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1918 __ The superheterodyne receiver
Edwin Armstrong (1890-1954)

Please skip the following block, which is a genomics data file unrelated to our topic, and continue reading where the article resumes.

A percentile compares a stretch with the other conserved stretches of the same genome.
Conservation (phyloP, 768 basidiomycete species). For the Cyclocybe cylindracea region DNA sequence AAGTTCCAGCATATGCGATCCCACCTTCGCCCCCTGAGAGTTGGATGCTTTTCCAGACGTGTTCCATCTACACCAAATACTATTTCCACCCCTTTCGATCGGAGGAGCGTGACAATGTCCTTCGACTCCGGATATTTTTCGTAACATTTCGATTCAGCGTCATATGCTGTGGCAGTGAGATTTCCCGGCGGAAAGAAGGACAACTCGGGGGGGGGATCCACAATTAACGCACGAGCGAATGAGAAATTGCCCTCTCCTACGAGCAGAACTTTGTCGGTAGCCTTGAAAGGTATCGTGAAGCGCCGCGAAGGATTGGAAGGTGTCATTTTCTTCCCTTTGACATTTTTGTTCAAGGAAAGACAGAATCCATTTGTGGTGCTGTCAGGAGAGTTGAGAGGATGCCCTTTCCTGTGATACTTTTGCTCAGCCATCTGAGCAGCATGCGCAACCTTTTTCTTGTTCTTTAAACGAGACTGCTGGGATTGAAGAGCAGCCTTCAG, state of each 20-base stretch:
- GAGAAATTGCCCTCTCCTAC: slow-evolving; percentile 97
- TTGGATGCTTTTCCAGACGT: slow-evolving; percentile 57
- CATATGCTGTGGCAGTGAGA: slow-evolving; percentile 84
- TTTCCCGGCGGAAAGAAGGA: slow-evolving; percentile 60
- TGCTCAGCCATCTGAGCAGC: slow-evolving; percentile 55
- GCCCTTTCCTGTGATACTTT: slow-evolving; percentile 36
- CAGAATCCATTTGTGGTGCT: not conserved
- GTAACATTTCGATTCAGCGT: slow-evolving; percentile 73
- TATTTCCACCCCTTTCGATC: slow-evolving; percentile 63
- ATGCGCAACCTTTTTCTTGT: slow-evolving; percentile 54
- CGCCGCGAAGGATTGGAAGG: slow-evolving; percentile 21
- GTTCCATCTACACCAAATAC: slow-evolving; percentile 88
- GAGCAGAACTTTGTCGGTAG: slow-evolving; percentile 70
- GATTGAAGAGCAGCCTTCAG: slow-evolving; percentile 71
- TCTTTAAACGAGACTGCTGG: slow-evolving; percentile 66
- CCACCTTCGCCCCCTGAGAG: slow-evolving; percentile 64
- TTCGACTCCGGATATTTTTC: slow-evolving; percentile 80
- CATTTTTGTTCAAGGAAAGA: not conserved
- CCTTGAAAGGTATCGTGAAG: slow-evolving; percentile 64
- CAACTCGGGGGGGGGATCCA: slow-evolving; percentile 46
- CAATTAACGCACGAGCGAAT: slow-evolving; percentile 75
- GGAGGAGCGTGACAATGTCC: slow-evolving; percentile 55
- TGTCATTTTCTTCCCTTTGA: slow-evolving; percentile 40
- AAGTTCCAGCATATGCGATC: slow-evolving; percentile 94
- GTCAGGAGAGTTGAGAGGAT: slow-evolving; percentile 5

Comment : In 1918 Armstrong developed the superheterodyne receiver that incorporated the first local oscillator and intermediate frequency modules. The "superhet" as it is sometimes called qualifies a receiver able to function over a range or band of frequencies. The word "heterodyne" means "beating", a technique producing a beating or heterodyne frequency by mixing two or more signals in a nonlinear device such as a vacuum tube, a transistor, or a diode mixer. The incoming frequency is converted to a fixed intermediate frequency (I.F.) where amplification and filtering are provided. In a typical AM receiver, this IF is set on 455 Kc and usually on 10.7 Mc for FM VHF receivers. The "superhet" uses a local oscillator called a variable frequency oscillator (V.F.O.) to maintain a constant difference between its beating frequency and the received frequency to get a constant I.F. n addition, in 1922 Armstrong created the superregenerative receiver, a simplified superheterodyne that improved the gain while simplifying the adjustment of the receiver. The "regen" as it was called was qualified as a receiver "unsurpassed in comparable simplicity, weak signal reception, inherent noise-limiting and AGC action and, freedom from overloading and spurious responses", nothing less. In fact the "regen" used an oscillating detector receiver that we will encounter in all V/UHF rigs in the '20s to the '50s, and that is still used today in children's walkie-talkies, and some receiver kits. The "regen" radios took the most of very few components. However, as parts became easier to obtain, the "superhet" replaced it in all radio activities. I will not learn you that the superheterodyne receiver is the most common receiver in use today. (Thierry Lombry, “The History of Amateur Radio”)
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